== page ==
Bio-psychosocial analyses of acute and chronic pain, especially in the spine - the effect of distress on pain intensity and disability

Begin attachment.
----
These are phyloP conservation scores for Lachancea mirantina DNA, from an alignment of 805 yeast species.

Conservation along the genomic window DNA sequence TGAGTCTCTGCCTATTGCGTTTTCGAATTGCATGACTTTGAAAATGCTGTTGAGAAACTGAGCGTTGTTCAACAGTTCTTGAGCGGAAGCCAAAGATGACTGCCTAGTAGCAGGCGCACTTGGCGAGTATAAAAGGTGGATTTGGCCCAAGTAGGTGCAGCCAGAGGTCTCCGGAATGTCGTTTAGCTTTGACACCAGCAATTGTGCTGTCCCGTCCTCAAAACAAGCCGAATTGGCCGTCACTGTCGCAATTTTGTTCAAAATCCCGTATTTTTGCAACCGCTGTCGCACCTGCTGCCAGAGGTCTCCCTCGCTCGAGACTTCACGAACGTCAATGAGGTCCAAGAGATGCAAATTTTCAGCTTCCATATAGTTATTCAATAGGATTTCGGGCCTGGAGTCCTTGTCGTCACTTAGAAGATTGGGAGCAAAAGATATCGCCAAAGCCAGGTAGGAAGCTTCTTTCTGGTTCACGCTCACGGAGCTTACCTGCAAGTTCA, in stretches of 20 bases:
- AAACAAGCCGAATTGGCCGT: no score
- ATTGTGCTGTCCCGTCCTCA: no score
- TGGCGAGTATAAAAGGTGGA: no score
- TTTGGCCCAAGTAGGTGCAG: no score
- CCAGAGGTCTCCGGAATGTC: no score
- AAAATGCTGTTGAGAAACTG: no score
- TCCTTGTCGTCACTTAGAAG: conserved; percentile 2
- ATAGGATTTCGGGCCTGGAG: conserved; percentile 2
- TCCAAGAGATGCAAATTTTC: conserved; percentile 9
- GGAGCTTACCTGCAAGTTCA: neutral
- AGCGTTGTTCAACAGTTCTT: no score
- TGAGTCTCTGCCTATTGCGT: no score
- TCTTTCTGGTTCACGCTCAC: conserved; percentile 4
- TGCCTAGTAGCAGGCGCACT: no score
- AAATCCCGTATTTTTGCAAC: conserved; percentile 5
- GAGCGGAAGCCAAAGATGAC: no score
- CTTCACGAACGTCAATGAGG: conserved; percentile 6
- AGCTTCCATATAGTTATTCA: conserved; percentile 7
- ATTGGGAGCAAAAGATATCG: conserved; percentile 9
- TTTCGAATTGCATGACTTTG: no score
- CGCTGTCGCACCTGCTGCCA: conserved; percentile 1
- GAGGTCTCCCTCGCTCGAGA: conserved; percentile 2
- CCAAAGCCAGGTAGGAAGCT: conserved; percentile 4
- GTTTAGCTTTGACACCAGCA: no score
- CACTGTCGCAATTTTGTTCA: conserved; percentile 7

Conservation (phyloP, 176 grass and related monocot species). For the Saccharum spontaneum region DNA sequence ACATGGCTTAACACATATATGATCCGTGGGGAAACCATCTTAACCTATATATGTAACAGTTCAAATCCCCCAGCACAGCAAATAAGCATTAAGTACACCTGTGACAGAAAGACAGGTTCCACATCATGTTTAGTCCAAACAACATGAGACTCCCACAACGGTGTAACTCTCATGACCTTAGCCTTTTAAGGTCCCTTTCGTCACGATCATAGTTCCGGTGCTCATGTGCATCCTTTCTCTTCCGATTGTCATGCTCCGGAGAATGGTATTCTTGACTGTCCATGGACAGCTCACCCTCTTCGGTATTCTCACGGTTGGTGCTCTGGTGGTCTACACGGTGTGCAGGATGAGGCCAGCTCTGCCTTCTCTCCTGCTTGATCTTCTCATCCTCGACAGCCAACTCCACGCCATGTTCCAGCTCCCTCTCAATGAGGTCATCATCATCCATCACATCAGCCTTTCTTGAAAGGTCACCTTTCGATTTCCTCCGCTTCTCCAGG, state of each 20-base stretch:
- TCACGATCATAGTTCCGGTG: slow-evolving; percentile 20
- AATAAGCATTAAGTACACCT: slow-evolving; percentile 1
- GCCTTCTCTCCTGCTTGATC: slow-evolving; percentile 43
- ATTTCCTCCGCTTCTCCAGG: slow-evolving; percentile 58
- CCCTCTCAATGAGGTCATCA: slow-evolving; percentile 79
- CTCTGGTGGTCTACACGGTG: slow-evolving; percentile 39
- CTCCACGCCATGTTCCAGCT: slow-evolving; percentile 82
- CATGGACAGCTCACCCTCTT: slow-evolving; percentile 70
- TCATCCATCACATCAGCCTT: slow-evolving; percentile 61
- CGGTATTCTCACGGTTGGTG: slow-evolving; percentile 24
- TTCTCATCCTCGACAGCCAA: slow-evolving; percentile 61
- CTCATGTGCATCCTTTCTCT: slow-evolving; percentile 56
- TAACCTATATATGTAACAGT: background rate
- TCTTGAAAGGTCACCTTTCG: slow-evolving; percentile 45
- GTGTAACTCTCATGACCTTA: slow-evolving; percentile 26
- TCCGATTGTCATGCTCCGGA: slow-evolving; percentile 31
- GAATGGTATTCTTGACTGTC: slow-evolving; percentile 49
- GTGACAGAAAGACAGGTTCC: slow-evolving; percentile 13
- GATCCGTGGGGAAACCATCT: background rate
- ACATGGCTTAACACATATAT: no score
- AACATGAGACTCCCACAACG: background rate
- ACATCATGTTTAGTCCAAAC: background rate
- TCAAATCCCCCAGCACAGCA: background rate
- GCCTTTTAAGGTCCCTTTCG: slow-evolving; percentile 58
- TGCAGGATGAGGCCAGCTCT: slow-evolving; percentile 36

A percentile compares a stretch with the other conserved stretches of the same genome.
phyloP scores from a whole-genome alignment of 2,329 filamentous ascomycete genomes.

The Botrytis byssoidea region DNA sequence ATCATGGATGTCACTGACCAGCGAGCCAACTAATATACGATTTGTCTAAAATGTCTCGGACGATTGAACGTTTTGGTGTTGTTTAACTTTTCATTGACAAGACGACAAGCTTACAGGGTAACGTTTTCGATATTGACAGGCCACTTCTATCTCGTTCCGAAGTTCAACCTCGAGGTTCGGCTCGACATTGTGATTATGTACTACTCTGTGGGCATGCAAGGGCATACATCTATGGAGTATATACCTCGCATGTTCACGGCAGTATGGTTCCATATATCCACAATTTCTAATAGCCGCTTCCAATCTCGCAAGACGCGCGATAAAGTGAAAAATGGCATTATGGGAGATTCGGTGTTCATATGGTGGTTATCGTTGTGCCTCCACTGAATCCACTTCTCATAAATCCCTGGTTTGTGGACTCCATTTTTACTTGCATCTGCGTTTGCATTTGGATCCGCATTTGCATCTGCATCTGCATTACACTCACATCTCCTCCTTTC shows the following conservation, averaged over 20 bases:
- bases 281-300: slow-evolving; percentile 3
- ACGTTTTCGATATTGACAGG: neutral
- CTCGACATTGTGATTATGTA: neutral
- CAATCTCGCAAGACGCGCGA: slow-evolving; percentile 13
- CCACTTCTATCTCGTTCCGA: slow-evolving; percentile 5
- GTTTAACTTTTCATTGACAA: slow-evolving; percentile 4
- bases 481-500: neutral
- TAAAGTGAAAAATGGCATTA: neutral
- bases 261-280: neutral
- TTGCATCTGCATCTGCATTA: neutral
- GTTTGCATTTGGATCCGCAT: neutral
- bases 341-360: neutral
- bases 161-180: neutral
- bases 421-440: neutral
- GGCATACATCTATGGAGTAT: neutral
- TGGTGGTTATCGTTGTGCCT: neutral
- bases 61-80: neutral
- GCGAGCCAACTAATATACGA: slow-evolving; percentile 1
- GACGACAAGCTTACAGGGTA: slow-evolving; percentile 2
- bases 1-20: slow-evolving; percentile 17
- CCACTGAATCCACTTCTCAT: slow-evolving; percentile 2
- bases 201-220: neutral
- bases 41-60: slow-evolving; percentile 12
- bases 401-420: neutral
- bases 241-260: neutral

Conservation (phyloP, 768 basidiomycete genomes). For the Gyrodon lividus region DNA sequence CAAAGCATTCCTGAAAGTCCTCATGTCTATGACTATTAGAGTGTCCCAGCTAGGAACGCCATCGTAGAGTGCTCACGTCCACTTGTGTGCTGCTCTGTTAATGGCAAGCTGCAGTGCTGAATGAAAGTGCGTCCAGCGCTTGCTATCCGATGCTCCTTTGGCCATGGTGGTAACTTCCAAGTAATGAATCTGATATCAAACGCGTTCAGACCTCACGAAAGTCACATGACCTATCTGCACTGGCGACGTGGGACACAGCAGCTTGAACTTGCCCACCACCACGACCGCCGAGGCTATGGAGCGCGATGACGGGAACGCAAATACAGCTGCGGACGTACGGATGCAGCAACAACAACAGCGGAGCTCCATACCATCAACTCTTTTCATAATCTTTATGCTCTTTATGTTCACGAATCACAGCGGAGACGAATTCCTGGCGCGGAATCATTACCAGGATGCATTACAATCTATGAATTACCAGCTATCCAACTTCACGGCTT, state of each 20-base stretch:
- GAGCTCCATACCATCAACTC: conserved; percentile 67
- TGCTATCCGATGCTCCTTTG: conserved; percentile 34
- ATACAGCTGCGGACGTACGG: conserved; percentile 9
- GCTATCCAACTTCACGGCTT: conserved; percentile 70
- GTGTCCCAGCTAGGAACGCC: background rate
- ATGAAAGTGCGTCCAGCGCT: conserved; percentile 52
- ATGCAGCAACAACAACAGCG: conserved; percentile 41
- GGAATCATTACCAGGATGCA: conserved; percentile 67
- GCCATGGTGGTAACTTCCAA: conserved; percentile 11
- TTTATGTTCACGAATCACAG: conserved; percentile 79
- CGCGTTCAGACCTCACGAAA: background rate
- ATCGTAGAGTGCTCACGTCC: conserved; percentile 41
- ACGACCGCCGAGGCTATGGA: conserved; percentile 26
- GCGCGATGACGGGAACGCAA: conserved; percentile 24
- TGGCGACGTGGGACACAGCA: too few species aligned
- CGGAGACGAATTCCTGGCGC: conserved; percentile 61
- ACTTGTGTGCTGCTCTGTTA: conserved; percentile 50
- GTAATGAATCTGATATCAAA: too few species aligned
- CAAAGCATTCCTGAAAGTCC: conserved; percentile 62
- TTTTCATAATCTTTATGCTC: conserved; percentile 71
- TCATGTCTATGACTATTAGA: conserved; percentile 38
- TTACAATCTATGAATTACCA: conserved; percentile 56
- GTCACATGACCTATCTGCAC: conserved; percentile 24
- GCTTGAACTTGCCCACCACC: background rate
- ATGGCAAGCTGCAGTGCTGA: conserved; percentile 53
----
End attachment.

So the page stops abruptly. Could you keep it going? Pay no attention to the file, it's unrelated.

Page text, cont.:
Abstract: The overall purpose was to assess factors that influence the experience of pain and disability due to acute low back pain (LBP) and chronic musculoskeletal pain (CMP). A further purpose was to outline the conceptual framework behind pain—with emphasis on the spine—and its management in primary healthcare. Methods: In Studies I-III, cross-sectional design, 174 patients on long-term sick leave due to CMP were referred by the Social Insurance Office for orthopaedic assessment and evaluation of their ability to work. Additional psychiatric evaluation was required for 83/174 patients. Study I investigated the association between excessive illness behaviour—measured by Waddell signs (WS)—and clinical findings, pain intensity, depressed mood, disability, and duration of sick leave. In Study II, the occurrence of somatic and mental health comorbidity was studied, and the assessment of ability to work was compared between patients who only underwent an orthopaedic evaluation and patients who underwent both orthopaedic and psychiatric evaluations. In Study III (71/83), scores for mood in the Beck Depression Inventory (BDI) were compared with diagnosis of depression made by a psychiatrist. Study IV, a cross-cultural validation study of 288 patients with CMP and 161 controls, tested different psychometric characteristics of the Swedish version of the DAPOS (Depression, Anxiety, and Positive Outlook Scale) through confirmatory factor analysis. Study V, a randomised clinical trial involving 109 patients with acute-onset LBP, was performed to evaluate compliance with the treatment advice “Stay active” or “Adjust activity”, and to assess the influence of distress on pain-related disability and physical activity during a 7-day follow-up. Results: Study I: 27% of patients exhibited WS. Such patients exhibited distress and greater pain and longer sick leave than WS-negative patients. II: Neck pain was the main cause of disability, and patients with neck pain often suffered pain in more than two sites, and greater pain. 84% of all patients were able to return to work to different degrees. However, unrecognised psychiatric disorders (vs. somatic) were the main cause of inability to work in 69% of patients who underwent team evaluation. III: There was good agreement between the BDI scores and diagnosis of depression made by a psychiatrist. IV: The Swedish version of the DAPOS demonstrated good validity, and the three DAPOS constructs were equivalent with respect to sex. V: Pain-related disability decreased in all patients by the end of the follow-up. Patients with depressed mood who had been advised to “Adjust pain” exhibited worse pain-related disability over time. A tendency toward compliance with treatment advice was confirmed and patients advised to “Stay active” were more physically active (greater step count), with the exception of those with fear of movement. Conclusions: Distress is associated with increased pain intensity and disability/inability to work in acute LBP and CMP. Undiagnosed psychiatric disorders are common in patients on sick leave due to CMP. The early identification of distress, and giving the advice to “Stay active” early during care, may prevent pain-related disability in patients with acute severe LBP.
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